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“When we’ve had our say with the government — and maybe the adults have gotten used to saying ‘it is what it is,’ but if us students have learned anything, it’s that if you don’t study, you will fail,” declared Emma Gonzalez, a Parkland student, in a speech that has gone viral on the Internet.

“And in this case if you actively do nothing, people continually end up dead, so it’s time to start doing something.

Ignore the defeatists.

Americans can accomplish anything if we are committed to victory, no matter how long it takes.

We put a man on the moon, for God’s sake.

Journalism · Uncategorized

Save the Sun-Times

Thirty years ago, the Chicago White Sox announced plans to move to Florida. Governor Jim Thompson knew the loss would diminish the city’s stature.

He also realized he would be held responsible if the Sox left. In June, 1988, with assistance from Speaker Michael Madigan, “Big Jim” twisted enough legislator’s arms to keep the White Sox on the south side.

The point: Keeping Chicago as one of two cites (with New York) with two big league teams was/is a big deal and was worth fighting for.

You know what else is a big deal and worth fighting for?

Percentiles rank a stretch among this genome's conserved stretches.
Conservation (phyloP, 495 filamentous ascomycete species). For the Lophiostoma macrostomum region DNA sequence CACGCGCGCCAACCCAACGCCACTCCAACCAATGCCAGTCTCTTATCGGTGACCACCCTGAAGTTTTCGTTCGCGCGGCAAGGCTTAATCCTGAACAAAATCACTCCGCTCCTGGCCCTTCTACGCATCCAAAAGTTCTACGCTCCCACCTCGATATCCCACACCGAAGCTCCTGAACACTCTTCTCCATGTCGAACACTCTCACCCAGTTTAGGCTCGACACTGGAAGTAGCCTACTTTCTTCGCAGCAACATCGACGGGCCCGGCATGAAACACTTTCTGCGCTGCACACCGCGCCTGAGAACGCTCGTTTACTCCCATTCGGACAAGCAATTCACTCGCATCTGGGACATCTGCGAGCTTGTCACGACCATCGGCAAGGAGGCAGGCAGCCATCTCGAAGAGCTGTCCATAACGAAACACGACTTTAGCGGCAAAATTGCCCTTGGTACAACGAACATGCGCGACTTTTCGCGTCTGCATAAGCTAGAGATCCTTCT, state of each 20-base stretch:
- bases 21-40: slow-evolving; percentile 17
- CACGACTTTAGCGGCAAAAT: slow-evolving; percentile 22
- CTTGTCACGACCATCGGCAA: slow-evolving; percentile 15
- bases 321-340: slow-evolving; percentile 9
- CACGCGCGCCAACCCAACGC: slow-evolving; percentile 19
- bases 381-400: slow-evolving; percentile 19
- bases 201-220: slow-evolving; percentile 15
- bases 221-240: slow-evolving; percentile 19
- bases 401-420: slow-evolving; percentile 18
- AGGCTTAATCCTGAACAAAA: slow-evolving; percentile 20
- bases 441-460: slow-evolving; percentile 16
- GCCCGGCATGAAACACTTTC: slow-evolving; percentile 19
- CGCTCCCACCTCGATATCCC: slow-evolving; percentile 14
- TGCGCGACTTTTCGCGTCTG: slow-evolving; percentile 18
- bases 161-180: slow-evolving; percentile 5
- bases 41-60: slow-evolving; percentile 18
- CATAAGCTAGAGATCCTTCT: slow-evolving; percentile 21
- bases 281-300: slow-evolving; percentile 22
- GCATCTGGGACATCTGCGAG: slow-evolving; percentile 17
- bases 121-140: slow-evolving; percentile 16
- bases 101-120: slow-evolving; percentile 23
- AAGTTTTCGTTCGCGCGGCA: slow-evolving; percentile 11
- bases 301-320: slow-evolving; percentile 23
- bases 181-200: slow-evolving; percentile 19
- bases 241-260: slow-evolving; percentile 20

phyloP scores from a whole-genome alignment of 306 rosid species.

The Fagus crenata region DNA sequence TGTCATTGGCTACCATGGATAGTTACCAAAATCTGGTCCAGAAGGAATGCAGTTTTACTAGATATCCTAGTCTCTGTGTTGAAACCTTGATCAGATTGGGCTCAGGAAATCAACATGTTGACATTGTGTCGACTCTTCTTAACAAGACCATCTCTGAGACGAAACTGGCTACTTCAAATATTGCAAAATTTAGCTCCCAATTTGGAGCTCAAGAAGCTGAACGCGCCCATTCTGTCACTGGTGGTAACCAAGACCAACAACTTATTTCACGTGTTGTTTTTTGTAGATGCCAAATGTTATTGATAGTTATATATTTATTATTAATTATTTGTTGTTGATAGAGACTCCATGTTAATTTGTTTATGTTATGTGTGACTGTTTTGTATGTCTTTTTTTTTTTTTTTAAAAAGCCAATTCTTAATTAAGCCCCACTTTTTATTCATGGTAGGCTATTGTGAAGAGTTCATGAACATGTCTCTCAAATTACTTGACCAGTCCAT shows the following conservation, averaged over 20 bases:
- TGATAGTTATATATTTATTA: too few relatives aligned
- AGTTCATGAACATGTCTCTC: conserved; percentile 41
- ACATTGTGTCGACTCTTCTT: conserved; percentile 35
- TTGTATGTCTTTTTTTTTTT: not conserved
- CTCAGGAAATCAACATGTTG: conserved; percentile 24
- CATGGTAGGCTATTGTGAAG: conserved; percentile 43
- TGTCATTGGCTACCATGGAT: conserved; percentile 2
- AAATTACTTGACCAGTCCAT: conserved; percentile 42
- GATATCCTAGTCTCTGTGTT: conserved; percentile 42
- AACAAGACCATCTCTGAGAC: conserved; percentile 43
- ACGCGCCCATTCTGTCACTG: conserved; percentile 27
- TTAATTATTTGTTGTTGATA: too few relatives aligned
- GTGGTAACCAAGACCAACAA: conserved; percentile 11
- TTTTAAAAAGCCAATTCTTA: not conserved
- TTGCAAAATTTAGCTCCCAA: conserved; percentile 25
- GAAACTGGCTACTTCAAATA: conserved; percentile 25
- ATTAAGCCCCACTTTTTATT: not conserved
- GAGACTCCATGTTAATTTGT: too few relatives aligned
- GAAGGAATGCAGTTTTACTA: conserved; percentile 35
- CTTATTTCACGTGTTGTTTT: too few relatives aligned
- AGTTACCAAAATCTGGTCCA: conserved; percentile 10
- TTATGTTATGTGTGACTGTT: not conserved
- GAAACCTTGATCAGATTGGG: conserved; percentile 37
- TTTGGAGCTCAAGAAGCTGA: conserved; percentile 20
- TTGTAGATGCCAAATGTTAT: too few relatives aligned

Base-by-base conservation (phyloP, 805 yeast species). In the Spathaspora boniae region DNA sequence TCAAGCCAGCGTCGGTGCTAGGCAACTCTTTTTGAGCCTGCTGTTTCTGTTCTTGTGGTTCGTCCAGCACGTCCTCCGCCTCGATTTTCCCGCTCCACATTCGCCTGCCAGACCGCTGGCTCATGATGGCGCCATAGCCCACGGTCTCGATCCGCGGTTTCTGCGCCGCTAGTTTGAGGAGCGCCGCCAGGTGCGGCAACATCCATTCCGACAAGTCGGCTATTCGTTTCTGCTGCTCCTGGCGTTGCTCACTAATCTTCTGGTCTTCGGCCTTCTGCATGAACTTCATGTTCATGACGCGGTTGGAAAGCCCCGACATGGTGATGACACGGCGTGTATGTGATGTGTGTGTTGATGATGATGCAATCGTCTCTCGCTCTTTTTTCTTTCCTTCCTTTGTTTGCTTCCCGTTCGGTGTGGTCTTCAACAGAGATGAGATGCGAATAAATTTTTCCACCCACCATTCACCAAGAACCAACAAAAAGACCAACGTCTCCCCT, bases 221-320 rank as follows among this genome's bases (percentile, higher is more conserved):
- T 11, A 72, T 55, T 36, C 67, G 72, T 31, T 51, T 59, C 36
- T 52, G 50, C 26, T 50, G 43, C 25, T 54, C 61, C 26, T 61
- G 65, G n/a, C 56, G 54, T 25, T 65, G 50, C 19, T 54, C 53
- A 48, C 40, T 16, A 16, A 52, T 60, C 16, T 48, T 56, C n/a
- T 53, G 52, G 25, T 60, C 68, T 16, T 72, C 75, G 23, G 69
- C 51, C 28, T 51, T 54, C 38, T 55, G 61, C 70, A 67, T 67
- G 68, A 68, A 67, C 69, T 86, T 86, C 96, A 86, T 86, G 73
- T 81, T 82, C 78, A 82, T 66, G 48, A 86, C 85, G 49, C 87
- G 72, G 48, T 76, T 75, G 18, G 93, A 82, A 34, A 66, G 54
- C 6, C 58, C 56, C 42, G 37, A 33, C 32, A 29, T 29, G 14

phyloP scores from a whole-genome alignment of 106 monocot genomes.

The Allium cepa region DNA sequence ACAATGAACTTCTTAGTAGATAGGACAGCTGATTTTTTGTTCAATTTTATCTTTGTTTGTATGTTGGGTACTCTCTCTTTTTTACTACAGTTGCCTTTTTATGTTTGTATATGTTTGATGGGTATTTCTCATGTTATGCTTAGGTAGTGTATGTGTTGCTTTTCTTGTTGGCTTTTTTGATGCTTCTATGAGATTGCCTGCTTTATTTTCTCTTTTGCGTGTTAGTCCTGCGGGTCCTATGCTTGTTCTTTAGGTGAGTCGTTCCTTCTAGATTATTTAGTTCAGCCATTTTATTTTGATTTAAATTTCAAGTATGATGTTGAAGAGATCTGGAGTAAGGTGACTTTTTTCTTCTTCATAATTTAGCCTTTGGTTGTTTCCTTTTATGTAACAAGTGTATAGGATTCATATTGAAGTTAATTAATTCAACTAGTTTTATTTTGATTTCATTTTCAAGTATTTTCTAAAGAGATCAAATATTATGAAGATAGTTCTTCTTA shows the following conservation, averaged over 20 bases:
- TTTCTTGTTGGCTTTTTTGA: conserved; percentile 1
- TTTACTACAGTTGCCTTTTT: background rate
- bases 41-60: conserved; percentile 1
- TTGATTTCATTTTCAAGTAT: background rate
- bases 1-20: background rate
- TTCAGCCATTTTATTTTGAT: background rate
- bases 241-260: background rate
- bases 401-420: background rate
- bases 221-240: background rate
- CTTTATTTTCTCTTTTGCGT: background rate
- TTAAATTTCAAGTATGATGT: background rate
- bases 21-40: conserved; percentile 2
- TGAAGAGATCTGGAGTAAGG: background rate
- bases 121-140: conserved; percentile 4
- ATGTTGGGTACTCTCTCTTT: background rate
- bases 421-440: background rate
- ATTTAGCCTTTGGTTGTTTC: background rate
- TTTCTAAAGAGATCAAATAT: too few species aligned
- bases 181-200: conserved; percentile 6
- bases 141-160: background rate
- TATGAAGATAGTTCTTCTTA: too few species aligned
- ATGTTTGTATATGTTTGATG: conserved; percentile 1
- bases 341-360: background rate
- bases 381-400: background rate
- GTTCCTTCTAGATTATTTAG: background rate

Having two high-quality daily newspapers.

Yesterday’s Tweet from a reporter at the Sacramento (CA) Bee is a reminder of the state of the newspaper industry.

In Chicago, significant numbers of reporters and editors at both the Tribune and the Sun-Times have been dismissed in recent years.

Five years ago, due to economic pressures (and bad management), the Sun-Times fired all of its photographers, though a few were later rehired. The paper itself has many fewer reporters than it did a decade ago.

But the Sun-Times, with new management, is still here and fighting for survival.

At the Tribune, a much bigger paper, the exit door has been seeing a lot of activity in  recent years, with the latest exodus occurring last month.

It marked the second round of layoffs in five months under publisher and editor-in-chief Bruce Dold. In October Dold cited “significant financial pressure” facing the news industry in cutting a reported 14 positions.

A financially healthy Sun-Times will help protect the Tribune as well. Tribune reporters have decided to form a union to protect the newsroom from the paper’s management. That management, unsurprisingly, has decided to fight the union organizing effort.

Without competition, the Tribune will have no incentive to make peace with the union or to stop diverting newspaper revenues from the newsroom to executives. Saving the Sun-Times means TWO quality papers for Chicago.

We need to save journalism by paying for it.

Two papers staffed with reporters committed to the public’s right to know, who keep each other honest while informing the rest of us, help protect our democracy from those who would prefer we remain clueless.